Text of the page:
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Catholic Democrats leverage pope's visit to push for admitting more Syrian refugees

Lawmakers hope pontiff's moral authority will overcome growing anti-Muslim sentiment.
Pope Francis waves as he arrives to lead his Wednesday general audience in Saint Peter's Square at the Vatican, September 9, 2015. REUTERS/Max Rossi - RTS911

Catholic Democrats are invoking the pope's moral authority as they make the case for the United States to resettle more refugees from Syria and elsewhere.

The lawmakers are leveraging the pontiff's upcoming visit to call for the United States to do more amid a growing migration crisis that has overwhelmed the Middle East and Europe. The White House said Sept. 10 it would seek to admit 10,000 Syrian refugees next fiscal year, up from 1,293 this year, while increasing the total number of refugees beyond the current 70,000 per year.

"Many in Washington are looking forward to a visit later this month by Pope Francis, who just this week asked the faithful throughout Europe to shelter refugees fleeing ‘death from war and hunger,'" Sen. Patrick Leahy, D-Vt., said in a statement on Sept. 9 following congressional briefings by Secretary of State John Kerry as part of his department's annual review of resettlement needs. "In the United States, we can do the same thing. We can respond, as we have before, with meaningful action that is worthy of a nation of immigrants with by far the largest capacity to act, as the world expects us to. I urge both the administration and leaders in Congress to do just that.”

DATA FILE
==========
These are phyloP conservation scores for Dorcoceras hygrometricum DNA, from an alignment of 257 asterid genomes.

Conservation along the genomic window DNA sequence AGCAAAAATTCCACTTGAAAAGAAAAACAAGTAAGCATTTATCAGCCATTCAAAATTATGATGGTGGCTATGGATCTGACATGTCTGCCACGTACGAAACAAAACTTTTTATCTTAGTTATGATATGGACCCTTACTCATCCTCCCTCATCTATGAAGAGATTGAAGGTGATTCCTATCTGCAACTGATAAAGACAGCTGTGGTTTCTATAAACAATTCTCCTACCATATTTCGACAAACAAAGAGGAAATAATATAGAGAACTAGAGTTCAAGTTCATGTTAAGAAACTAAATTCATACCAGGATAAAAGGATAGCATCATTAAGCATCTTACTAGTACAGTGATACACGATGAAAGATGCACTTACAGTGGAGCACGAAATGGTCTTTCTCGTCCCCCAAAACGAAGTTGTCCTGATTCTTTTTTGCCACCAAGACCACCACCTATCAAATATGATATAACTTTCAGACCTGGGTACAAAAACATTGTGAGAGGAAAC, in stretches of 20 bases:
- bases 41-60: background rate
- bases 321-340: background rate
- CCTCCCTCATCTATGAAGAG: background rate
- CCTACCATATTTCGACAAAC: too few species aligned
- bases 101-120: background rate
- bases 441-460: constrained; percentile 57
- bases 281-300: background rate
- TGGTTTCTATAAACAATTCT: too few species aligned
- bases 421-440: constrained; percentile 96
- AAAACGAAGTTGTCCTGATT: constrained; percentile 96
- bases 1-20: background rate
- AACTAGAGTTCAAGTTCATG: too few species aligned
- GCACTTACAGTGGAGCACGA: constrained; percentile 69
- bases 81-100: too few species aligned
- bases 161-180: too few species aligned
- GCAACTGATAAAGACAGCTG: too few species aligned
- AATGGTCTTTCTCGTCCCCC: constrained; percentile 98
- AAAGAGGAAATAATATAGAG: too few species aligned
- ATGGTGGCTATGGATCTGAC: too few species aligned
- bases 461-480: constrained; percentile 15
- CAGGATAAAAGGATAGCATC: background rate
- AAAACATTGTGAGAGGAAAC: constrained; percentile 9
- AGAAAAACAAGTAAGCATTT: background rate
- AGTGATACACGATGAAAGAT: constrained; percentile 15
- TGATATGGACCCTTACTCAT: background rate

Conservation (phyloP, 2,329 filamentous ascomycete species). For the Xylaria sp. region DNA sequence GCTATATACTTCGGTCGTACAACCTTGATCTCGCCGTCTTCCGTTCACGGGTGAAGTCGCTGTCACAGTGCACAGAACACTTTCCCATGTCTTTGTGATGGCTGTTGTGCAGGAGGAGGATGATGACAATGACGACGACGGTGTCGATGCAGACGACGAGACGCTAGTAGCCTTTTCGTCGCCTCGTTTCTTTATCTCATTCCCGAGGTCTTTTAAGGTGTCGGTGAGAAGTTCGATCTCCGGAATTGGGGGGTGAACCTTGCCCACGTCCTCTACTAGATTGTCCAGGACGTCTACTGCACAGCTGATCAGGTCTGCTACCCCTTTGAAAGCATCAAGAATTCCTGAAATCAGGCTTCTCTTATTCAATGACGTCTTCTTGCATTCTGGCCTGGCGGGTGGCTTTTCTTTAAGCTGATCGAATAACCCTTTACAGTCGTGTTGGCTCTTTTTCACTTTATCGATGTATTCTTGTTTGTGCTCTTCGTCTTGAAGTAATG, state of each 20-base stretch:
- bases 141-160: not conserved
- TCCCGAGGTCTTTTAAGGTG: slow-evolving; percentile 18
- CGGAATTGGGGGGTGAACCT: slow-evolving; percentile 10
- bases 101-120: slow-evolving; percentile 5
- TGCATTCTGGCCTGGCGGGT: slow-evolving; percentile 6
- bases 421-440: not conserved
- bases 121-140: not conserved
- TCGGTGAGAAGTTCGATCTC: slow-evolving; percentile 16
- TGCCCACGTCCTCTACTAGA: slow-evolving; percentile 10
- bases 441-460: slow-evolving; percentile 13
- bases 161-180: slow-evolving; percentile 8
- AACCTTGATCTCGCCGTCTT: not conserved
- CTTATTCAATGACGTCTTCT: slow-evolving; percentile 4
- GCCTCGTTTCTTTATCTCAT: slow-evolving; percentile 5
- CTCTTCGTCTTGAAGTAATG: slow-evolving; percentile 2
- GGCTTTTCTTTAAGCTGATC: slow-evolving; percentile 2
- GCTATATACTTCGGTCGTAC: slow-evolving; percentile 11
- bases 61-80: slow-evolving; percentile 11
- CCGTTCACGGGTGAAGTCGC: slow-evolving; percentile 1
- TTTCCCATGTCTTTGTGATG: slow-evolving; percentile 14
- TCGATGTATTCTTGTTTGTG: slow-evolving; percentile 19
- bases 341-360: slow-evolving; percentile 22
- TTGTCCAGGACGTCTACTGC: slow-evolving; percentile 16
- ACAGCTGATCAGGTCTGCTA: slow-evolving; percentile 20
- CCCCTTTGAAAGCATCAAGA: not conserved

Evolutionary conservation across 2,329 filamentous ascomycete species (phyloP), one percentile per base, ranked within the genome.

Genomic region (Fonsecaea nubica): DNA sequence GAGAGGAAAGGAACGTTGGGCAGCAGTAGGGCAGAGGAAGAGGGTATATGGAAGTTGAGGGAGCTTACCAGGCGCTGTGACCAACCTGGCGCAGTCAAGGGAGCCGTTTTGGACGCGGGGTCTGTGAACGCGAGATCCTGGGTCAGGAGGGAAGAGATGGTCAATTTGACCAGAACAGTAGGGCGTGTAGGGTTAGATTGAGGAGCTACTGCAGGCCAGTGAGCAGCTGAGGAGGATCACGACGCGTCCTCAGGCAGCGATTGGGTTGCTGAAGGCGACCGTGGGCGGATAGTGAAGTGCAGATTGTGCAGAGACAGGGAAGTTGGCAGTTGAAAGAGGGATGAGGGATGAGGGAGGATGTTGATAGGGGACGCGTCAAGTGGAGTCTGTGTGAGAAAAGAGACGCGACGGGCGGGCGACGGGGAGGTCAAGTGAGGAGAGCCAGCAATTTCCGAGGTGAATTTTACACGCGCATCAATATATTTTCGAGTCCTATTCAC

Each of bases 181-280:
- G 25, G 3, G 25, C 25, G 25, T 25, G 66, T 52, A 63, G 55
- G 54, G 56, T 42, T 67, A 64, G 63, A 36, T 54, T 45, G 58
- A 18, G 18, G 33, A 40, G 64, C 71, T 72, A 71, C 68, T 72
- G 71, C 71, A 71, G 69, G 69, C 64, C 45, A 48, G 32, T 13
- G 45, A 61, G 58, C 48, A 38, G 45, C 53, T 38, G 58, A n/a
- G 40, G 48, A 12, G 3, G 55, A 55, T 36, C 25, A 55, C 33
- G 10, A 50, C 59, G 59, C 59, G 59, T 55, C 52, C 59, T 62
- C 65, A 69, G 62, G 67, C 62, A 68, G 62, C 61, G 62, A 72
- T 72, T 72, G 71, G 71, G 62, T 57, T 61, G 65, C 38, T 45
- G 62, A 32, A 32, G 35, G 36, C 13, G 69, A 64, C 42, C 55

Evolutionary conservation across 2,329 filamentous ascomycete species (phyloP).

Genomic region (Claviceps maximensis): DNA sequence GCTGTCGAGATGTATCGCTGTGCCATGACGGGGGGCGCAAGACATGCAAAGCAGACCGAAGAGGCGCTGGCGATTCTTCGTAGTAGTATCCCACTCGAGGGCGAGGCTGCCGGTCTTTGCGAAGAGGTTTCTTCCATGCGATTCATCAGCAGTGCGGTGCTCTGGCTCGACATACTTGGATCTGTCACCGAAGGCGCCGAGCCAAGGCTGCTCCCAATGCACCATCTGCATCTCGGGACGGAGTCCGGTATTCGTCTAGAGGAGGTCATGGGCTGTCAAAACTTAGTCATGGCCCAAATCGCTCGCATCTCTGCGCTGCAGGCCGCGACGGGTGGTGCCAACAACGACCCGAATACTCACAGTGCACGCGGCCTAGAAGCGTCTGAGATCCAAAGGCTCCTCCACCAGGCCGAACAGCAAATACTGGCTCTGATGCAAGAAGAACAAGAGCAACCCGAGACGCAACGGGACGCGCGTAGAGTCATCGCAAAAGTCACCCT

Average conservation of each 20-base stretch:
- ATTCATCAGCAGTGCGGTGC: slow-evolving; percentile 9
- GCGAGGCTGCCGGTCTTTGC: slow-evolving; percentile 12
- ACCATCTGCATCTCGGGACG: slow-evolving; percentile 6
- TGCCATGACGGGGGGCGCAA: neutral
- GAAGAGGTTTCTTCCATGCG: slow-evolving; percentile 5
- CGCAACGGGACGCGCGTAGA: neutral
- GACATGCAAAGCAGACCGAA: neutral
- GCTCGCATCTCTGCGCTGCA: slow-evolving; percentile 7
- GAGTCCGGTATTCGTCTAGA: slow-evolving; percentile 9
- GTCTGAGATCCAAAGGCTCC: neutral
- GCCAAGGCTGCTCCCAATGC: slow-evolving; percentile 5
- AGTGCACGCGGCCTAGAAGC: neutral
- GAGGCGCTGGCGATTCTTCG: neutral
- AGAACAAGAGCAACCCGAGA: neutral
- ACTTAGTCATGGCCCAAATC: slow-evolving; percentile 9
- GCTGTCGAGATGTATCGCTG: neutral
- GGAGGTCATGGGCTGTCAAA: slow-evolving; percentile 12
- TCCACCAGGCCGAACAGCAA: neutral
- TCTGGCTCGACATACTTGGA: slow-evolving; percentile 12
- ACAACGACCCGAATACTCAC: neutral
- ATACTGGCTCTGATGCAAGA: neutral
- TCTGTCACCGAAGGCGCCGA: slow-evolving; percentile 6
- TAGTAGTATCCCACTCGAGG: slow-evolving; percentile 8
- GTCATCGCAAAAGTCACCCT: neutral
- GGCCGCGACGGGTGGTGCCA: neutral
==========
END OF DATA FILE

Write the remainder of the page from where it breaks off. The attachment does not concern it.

House Minority Leader Nancy Pelosi, D-Calif., who is also Catholic, made a similar appeal on Sept. 10.

"We see Germany taking the lead on this. I hope that other countries will follow suit and that we will do something more substantial," she said at her weekly press conference. "But we have to have a conversation about it. It's not just about the number; it's about the reason why and what our moral responsibility is as well. And the pope is, of course, asking for countries to take in [people]."

The comments come after Pope Francis over the weekend called on every parish to take in a refugee family. He is expected to address the refugee crisis during his joint address to Congress on Sept. 24 and his speech at the UN General Assembly the next day.

"Facing the tragedy of tens of thousands of refugees — fleeing death by war and famine, and journeying toward the hope of life — the Gospel calls, asking of us to be close to the smallest and forsaken," Pope Francis said in Munich. "To give them a concrete hope, and not just to tell them: ‘Have courage, be patient!'”

The White House has also indirectly invoked the pope's authority in making its case. Asked Sept. 9 if the administration would announce a Syrian refugee figure before the pope lands in Washington, spokesman Eric Schultz said President Barack Obama "does believe the United States has a moral responsibility to play a role in addressing this issue."

"That's why we've launched a review of options that are available to be responsive to the global refugee crisis," Schultz said. "And we're also in regular contact with countries in the Middle East and in Europe that have been greatly impacted by the increased refugee flows."